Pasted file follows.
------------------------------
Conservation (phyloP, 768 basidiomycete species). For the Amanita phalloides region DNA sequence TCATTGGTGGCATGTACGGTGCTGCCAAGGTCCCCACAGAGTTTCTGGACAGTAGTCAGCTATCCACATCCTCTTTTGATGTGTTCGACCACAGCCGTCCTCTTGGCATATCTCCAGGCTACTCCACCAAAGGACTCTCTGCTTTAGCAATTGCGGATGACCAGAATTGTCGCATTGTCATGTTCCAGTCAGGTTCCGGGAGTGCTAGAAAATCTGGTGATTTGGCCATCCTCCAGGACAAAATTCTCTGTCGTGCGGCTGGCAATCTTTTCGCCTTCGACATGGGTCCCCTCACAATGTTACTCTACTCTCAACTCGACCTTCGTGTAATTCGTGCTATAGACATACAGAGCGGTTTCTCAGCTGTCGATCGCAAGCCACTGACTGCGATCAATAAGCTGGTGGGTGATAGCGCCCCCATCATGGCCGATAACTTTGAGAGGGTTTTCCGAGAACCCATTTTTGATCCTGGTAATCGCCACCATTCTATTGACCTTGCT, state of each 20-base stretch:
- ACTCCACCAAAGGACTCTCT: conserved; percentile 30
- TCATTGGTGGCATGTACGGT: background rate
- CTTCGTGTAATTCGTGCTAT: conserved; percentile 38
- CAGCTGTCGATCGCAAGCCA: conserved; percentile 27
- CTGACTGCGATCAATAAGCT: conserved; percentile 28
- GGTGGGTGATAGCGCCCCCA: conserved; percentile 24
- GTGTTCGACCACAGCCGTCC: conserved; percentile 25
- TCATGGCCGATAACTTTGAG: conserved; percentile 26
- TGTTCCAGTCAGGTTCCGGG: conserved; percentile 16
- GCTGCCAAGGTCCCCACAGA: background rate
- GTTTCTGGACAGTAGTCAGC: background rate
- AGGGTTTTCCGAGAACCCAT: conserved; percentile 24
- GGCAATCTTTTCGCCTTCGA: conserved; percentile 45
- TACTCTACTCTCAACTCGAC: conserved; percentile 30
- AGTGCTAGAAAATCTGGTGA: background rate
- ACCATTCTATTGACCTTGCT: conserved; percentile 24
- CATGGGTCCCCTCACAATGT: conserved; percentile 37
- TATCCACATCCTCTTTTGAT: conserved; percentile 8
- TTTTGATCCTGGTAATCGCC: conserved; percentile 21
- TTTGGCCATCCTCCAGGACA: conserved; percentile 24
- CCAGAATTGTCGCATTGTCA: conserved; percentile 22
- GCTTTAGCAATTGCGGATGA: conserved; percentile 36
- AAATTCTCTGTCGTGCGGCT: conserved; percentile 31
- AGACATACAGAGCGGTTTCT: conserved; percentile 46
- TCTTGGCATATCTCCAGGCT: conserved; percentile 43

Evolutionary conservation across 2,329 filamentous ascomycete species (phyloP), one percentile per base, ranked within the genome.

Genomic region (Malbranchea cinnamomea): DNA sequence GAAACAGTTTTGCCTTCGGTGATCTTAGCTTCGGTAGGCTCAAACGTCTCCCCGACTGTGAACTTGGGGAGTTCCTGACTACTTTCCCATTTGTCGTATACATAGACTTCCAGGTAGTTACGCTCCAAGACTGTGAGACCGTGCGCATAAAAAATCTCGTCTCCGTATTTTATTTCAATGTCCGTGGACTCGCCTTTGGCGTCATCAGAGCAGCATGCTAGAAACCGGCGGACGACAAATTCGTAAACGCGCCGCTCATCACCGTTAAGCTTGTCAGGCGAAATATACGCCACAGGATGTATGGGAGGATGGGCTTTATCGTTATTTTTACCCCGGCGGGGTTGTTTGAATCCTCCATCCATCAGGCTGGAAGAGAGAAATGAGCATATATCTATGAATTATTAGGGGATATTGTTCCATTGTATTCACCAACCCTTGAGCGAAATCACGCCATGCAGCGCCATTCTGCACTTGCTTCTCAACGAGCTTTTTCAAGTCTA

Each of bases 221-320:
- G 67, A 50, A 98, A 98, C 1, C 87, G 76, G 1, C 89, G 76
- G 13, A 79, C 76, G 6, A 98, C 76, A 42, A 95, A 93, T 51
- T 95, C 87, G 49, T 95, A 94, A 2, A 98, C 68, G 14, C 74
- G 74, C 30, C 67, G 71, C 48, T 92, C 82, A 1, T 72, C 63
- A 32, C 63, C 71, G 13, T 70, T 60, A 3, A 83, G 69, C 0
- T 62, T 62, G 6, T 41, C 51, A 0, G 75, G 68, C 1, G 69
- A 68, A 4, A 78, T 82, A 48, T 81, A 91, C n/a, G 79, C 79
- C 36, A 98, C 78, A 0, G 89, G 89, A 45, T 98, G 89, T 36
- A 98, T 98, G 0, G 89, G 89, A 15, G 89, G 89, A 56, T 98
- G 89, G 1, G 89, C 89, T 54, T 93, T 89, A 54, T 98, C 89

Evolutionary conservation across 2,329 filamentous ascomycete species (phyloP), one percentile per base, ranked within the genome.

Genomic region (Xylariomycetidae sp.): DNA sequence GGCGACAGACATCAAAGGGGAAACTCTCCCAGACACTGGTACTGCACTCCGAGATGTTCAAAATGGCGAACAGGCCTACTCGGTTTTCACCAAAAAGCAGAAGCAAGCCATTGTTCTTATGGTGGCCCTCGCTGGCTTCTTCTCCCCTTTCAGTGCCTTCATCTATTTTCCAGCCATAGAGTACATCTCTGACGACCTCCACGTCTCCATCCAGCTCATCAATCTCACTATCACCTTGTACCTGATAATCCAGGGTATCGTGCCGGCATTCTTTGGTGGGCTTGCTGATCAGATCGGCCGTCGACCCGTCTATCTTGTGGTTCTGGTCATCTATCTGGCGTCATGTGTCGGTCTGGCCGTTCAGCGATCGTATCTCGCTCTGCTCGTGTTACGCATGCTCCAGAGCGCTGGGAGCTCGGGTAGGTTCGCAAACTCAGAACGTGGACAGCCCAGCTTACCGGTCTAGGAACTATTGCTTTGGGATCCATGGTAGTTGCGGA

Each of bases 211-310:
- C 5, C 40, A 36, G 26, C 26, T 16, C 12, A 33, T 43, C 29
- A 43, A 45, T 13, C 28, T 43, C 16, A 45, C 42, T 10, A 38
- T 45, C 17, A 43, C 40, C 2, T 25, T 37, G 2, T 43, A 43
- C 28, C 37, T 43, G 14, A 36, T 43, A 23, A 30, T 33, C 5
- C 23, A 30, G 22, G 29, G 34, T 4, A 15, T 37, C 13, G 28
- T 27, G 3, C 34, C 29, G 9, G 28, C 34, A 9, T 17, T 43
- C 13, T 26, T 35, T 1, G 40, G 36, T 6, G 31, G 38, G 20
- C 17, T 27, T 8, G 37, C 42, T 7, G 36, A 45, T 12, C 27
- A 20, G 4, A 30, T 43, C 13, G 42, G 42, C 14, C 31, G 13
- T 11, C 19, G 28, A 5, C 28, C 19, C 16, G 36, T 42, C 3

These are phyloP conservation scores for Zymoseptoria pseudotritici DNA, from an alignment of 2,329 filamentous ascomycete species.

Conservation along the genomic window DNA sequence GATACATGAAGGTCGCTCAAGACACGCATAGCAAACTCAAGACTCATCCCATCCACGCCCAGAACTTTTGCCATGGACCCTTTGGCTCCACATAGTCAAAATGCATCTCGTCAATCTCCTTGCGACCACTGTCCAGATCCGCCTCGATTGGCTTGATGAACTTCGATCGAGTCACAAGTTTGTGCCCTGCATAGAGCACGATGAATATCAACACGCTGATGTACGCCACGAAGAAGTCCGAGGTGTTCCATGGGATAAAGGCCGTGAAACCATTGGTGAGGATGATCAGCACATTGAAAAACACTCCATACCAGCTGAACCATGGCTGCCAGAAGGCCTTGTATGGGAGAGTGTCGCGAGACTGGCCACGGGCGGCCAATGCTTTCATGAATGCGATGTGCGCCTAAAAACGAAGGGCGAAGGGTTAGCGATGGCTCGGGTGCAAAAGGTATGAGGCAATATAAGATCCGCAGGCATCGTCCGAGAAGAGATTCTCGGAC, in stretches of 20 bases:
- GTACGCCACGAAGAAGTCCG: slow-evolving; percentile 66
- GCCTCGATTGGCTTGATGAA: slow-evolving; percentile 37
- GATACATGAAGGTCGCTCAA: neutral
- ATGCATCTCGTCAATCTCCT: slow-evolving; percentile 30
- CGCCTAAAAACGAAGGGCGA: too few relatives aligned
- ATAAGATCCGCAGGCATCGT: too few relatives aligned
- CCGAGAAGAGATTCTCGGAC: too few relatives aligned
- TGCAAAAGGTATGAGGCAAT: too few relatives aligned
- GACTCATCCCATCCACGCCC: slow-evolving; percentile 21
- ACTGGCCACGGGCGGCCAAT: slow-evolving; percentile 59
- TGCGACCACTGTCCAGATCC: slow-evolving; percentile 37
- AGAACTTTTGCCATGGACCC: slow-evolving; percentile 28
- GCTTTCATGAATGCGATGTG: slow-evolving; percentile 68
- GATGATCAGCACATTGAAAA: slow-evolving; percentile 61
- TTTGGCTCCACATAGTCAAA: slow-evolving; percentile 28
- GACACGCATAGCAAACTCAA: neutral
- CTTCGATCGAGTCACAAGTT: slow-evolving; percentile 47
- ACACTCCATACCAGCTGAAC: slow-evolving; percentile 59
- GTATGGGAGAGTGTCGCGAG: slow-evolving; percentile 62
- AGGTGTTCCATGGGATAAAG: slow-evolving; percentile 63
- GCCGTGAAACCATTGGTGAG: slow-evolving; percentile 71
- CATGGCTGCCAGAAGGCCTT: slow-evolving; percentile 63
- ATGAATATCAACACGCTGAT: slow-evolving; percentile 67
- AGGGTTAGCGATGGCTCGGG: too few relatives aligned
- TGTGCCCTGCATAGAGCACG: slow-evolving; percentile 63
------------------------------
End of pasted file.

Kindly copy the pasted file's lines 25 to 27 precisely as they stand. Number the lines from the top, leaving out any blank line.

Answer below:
- AGACATACAGAGCGGTTTCT: conserved; percentile 46
- TCTTGGCATATCTCCAGGCT: conserved; percentile 43

Evolutionary conservation across 2,329 filamentous ascomycete species (phyloP), one percentile per base, ranked within the genome.